Rav Hirsch comments quite beautifully: Before the fire of the new day was laid and lit, the Terumat Hadeshen had to be performed. This act does not belong to the preparation of the mizbe’ach for the new day, that preparation is done by the taking out of the deshen described in verse four, not by the lifting of the deshen from the altar described in verse three. Terumat Hadeshen should rather be considered as the final conclusion of the service of the preceding day. It is an avodah in itself, and may only be done by a Kohen in complete priestly vestments. This lifting of the ashes acts as a remembrance of the devotion represented by the sacrifices of the past day to G-d. It brings the message that today brings no new mission, it has only to carry-out, ever afresh, the mission that yesterday too was to accomplish. The very last Jewish grandchild stands there, before G-d, with the same mission of life that his first ancestors bore. Every day adds to all its predecessors in the whole passing of the centuries, his contribution to the solution of the task given to all generations of The House of Israel. The Jewish “Today” has to take its mission from the hand of its “Yesterday”. It is not hard to see the strong connection between the words of Rav Hirsch, and the Festival of Pesach that we will celebrate this week, Be’ezrat Hashem. On our day of independence, on the day that we came out of Egypt, the emphasis is on the education of our children. The aim is to connect yesterday with today, and today with tomorrow. Not by changing the laws (Heaven forbid), but by beginning each new day as if today we came out of Mitzrayim. Our Torah is eternal, it is direct from Hashem, yet we need to apply the same enthusiasm today as we did at Har Sinai, all those years ago.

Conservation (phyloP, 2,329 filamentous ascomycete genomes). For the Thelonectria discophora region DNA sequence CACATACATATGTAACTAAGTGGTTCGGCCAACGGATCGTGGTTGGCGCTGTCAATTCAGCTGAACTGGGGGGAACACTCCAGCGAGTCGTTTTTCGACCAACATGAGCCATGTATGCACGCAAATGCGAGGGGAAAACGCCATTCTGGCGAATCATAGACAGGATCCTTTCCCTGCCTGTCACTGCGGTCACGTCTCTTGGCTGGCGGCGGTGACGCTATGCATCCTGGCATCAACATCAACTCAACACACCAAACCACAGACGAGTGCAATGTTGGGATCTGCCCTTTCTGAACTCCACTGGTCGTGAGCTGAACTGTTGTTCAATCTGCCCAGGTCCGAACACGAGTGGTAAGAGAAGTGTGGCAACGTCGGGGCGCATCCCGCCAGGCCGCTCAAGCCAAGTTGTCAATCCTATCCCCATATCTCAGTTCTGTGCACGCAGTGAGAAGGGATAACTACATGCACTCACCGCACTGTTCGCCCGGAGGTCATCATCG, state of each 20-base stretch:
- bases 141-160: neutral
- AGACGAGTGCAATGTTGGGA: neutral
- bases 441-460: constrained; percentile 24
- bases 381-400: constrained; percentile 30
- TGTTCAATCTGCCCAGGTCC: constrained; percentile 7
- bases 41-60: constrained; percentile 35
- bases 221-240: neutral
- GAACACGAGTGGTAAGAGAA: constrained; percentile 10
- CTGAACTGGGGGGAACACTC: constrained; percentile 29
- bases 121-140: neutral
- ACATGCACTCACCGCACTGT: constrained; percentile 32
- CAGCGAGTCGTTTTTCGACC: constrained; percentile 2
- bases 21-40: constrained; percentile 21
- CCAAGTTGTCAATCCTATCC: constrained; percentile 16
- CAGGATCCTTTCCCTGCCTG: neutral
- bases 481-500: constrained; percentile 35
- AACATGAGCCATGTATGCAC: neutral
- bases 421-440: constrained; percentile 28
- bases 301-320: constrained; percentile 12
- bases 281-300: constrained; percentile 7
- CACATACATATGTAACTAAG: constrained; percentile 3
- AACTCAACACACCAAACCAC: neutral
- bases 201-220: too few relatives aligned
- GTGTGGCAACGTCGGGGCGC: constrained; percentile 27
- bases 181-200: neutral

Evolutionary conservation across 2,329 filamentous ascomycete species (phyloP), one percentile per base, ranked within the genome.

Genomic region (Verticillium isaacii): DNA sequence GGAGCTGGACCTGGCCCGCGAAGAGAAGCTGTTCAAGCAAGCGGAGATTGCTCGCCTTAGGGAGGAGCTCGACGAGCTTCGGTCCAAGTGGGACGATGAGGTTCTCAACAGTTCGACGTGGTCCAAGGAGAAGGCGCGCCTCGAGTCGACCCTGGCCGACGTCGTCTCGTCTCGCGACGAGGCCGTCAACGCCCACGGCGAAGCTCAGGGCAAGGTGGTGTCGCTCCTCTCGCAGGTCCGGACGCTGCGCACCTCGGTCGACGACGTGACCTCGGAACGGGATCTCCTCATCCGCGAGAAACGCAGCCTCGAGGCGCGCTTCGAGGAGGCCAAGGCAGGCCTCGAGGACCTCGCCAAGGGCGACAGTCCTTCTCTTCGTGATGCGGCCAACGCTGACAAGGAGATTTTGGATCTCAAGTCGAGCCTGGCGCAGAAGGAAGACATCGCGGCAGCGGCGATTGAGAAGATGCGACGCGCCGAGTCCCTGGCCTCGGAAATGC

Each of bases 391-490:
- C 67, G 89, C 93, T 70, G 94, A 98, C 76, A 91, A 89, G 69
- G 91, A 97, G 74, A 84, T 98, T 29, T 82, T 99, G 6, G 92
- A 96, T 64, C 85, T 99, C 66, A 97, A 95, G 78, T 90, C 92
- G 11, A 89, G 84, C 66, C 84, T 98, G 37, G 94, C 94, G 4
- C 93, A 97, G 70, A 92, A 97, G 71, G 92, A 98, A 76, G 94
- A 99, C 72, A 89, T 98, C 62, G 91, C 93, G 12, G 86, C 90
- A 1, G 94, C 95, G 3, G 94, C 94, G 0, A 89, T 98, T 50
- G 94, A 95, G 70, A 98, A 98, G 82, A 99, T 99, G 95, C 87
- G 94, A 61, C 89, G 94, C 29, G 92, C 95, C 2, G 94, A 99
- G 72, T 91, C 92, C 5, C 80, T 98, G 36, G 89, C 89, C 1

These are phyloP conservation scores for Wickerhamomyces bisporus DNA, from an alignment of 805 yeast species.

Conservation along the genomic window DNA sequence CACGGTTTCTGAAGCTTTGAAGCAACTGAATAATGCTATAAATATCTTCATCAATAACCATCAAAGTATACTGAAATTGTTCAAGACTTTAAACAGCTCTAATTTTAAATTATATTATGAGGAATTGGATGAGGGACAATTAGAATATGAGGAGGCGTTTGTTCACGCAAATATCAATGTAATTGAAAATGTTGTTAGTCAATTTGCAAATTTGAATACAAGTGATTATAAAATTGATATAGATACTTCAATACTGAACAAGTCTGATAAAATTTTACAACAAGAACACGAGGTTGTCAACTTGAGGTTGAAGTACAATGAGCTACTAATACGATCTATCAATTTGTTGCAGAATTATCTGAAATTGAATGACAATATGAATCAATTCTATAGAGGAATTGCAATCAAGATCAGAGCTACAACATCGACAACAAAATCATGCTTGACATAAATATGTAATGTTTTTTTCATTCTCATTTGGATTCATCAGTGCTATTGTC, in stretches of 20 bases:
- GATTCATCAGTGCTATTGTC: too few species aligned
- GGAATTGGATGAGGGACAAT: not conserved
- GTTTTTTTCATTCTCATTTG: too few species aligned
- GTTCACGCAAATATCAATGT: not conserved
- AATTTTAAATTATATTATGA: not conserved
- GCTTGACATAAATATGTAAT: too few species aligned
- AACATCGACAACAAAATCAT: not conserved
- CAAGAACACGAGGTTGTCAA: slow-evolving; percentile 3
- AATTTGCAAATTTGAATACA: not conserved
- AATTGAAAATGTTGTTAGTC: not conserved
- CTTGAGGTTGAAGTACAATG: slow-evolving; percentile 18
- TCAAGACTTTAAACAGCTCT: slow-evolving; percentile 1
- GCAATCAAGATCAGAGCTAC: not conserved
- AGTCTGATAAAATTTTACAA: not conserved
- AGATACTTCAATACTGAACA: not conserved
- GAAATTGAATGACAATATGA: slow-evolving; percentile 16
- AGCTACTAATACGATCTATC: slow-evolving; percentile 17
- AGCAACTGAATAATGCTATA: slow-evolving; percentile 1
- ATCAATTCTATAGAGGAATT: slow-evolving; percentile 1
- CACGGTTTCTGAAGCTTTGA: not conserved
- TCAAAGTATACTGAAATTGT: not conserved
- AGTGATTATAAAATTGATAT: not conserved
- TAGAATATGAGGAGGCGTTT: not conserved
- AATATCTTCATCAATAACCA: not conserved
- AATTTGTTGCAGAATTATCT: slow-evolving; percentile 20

Let me conclude with the wonderful words of Rav Yosef Nechemia Kornitzer: Rav Yosef points out that the ashes disturb the fire from burning, and they must therefore be removed from the mizbe’ach. As educators it is the job of the Kohanim to remove from the people anything or anyone who disturbs them from their avodat Hashem. If we are talking of inanimate objects, the educator must work hard to enhance the atmosphere in which his talmidim can learn. He must remove the ashes from the altar. Unfortunately, however, the distractions can also come from friends who have not yet found their direction in life. Instead of facing up to their issues, they choose to pull their fellow man down – they cannot seem to remain alight, so they try to put the fire out. The educator is faced with no choice but to remove the “ashes” from the “fire”. Yet he must not throw the ashes out, he must leave them by the side of the mizbe’ach, with a hope that he will succeed in rekindling their fire. It is only the destructive wicked one, who removes himself from the people that must be taken out of the camp. The connection with Pesach is once again obvious. We are commanded to educate all of our sons. Yet we are warned that although in essence the answer is the same answer, it must be given in very different ways. Each of our children needs to be educated according to their needs and their requirements.
I hope and pray, that we will meet later on this week, at the site of the Bet Mikdash.
Chag Kasher Vesameach.